Students at Episcopal High School in Alexandria collaborate on a school project. Essays and interviews help admissions teams determine how an applicant would fit into the school community.
Photo courtesy of Audra Wrisley
While many are knee-deep in wrapping paper and eggnog, some students are holed up with computer keyboards and books of quotations. In addition to driving to the mall for holiday shopping, some parents are throwing rapid-fire questions at their children to make sure they are fast on their feet.
For students and parents who hope for slots at the area’s top independent schools next year, ’tis admissions season.
“As a school we want to know what the relationship will be between what a student brings to the table and what we will need to bring to the table,” said Tim Simpson, assistant head of school and director of admission and financial aid at Bullis School in Potomac, Md.
Interviews are opportunities for admissions teams to get to know applicants and their parents, and share information about their schools.
“We try to encourage students to view the interview as a conversation,” said Julie Jameson, director of admissions at St. Andrew's Episcopal School in Potomac. “They should feel comfortable … be themselves … and feel free to ask any questions they might have.”
In fact, the interview is really a two-way street, says Ann Richardson Miller, director of admission and financial aid at The Madeira School in McLean. “The girl and her parents should be asking as many questions of me as I am asking of her,” she said. “After all, this will be her school for the next four years, and fit is critical, both for us, but also for the girl and her parents.”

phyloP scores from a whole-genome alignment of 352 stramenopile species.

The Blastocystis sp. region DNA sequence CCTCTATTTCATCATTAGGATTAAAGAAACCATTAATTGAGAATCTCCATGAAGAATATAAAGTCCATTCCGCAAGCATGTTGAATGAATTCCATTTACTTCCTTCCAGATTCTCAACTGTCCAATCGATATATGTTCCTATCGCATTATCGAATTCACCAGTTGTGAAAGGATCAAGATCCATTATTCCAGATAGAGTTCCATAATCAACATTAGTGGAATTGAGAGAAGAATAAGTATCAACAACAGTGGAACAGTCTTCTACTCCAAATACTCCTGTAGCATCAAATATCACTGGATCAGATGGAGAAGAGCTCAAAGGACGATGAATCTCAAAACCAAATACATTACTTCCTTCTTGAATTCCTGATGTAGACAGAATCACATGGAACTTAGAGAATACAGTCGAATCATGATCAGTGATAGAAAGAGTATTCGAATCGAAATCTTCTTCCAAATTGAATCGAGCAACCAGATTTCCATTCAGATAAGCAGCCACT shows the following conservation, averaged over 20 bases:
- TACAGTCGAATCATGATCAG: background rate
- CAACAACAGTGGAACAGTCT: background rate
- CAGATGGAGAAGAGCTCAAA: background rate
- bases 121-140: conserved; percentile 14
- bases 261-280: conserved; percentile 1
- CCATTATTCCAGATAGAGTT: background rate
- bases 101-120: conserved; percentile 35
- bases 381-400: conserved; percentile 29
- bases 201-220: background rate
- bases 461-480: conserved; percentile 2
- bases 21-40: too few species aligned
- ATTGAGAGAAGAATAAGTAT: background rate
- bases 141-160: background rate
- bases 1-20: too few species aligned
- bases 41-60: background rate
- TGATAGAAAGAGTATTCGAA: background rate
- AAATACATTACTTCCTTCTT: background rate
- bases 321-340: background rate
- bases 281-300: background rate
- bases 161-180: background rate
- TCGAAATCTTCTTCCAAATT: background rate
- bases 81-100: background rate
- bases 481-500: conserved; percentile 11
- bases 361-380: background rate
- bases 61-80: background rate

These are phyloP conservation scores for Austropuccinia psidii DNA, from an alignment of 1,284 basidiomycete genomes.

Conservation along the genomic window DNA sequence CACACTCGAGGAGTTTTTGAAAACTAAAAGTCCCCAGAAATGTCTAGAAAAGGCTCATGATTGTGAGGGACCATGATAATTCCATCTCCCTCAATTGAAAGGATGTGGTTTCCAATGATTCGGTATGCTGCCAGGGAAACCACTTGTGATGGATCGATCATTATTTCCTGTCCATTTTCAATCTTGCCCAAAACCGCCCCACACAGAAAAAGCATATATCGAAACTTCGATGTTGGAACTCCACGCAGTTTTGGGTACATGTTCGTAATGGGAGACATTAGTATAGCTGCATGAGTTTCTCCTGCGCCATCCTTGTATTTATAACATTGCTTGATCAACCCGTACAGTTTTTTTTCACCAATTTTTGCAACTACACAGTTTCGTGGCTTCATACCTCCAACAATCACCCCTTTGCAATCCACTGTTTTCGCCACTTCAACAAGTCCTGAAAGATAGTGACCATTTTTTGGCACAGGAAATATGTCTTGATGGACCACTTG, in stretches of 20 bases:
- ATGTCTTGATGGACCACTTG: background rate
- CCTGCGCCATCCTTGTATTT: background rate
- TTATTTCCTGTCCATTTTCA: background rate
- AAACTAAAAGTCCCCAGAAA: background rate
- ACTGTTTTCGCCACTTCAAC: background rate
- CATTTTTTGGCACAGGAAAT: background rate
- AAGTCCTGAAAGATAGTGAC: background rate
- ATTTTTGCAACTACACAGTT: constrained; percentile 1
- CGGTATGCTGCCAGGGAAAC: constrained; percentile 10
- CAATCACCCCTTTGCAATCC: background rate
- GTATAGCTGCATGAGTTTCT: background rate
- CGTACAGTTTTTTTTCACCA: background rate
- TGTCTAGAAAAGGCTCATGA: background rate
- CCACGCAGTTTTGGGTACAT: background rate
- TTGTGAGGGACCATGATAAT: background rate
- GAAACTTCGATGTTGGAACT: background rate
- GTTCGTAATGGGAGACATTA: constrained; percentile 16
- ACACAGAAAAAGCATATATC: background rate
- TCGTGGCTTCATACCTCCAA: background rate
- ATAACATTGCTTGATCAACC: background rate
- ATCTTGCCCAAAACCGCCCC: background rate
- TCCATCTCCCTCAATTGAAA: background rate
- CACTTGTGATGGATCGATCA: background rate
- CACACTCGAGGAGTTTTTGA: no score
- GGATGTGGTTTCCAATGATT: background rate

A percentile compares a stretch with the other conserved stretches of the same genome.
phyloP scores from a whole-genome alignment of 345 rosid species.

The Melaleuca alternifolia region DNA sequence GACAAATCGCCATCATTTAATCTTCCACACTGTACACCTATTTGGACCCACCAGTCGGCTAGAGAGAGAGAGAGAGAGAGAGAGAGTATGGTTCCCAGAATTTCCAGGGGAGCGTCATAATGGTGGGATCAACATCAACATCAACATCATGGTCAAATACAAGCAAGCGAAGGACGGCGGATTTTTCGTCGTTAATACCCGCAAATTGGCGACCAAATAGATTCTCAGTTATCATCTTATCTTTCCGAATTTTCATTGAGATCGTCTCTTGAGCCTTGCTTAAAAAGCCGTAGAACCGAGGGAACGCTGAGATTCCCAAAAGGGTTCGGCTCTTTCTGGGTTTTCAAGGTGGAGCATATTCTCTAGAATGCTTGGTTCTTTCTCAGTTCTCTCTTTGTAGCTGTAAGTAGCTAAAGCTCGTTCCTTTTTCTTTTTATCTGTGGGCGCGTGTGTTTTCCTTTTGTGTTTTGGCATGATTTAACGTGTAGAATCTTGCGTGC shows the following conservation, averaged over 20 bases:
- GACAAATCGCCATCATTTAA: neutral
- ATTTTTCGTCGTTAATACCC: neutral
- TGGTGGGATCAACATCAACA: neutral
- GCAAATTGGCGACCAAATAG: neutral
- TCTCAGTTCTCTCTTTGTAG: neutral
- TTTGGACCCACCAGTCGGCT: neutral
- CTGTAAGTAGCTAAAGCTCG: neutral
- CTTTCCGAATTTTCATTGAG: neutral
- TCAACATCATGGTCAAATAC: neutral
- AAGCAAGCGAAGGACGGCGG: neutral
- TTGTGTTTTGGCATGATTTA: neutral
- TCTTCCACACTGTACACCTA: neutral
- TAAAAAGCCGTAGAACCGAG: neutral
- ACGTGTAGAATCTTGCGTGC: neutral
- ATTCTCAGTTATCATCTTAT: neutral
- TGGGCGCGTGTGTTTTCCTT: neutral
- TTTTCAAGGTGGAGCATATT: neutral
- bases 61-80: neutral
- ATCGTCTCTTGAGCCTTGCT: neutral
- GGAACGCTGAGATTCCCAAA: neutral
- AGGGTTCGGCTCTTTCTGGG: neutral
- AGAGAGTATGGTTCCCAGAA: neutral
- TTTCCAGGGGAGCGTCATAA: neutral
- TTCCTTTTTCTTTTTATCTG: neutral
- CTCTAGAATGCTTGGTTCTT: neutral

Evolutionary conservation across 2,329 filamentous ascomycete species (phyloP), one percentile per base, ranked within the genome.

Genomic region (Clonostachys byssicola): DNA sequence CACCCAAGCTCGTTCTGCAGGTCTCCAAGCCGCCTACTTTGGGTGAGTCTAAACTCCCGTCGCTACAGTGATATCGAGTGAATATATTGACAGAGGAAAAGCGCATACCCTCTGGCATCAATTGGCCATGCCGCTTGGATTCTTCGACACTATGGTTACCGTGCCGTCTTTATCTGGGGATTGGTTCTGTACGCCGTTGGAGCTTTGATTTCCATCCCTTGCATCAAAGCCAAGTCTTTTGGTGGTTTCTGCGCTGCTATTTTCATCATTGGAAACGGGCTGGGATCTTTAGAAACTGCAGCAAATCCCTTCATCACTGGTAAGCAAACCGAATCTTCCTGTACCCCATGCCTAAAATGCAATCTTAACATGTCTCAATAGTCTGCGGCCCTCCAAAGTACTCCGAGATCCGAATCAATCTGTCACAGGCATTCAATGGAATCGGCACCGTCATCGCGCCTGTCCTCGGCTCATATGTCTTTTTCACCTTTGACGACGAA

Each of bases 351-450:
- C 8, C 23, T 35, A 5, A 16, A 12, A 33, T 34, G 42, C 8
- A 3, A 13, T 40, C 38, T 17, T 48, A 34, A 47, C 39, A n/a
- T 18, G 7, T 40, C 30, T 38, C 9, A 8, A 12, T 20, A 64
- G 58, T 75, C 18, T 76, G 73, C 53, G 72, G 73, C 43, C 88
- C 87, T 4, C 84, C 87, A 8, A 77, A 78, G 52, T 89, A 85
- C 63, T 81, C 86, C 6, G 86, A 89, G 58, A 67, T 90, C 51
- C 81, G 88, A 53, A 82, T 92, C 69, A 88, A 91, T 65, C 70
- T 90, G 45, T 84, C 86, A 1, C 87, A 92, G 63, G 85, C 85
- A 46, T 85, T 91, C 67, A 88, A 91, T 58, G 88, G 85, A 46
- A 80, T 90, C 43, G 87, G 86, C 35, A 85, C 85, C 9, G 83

“Learn as much as you can about the school before your visit and be prepared to ask questions,” said Scott Conklin, director of admissions, Episcopal High School in Alexandria. “This is also an opportunity to brag about your interests, talents and accomplishments. ... Be humble, but make sure you let us know all about you.”
That doesn’t mean you should ignore your flaws, however. “We look for genuine conversations that convey the student’s real interests and passions,” said Simpson. “We also want students and parents to be open to talking about strengths and weaknesses.”
THE ADMISSION ESSAY is another opportunity for students to reveal facets of their personalities that might not be obvious through test scores, transcripts and even letters of recommendation, said Patricia Harden, director of admissions and financial aid at Connelly School of the Holy Child in Potomac.
“It should be a well-written snapshot of how an applicant thinks and how she understands some aspect of her world,” Harden said.
Some schools even require the admission essay to be completed in person.
“We want to see a student's true, natural writing ability, and we are interested in assessing their ability to develop and present a cohesive, thoughtful essay on the spot,” said Michael Cresson, director of admissions, Bishop O'Connell High School in Arlington. “A polished essay prepared at home with lots of edits really doesn’t tell us what we want to know to best evaluate an applicant.”
No matter where the essay is written however, the same basic writing advice applies.
“We are looking for students to express themselves and give us an insight into what kind of person he or she is,” Cresson said. “My suggestions for students … would be … to proofread their essay, allow for enough time, do some research on the school and include that in the essay.
“These are simple suggestions, but it is disappointing as a director to read through essays and find simple mistakes and see that it was rushed.”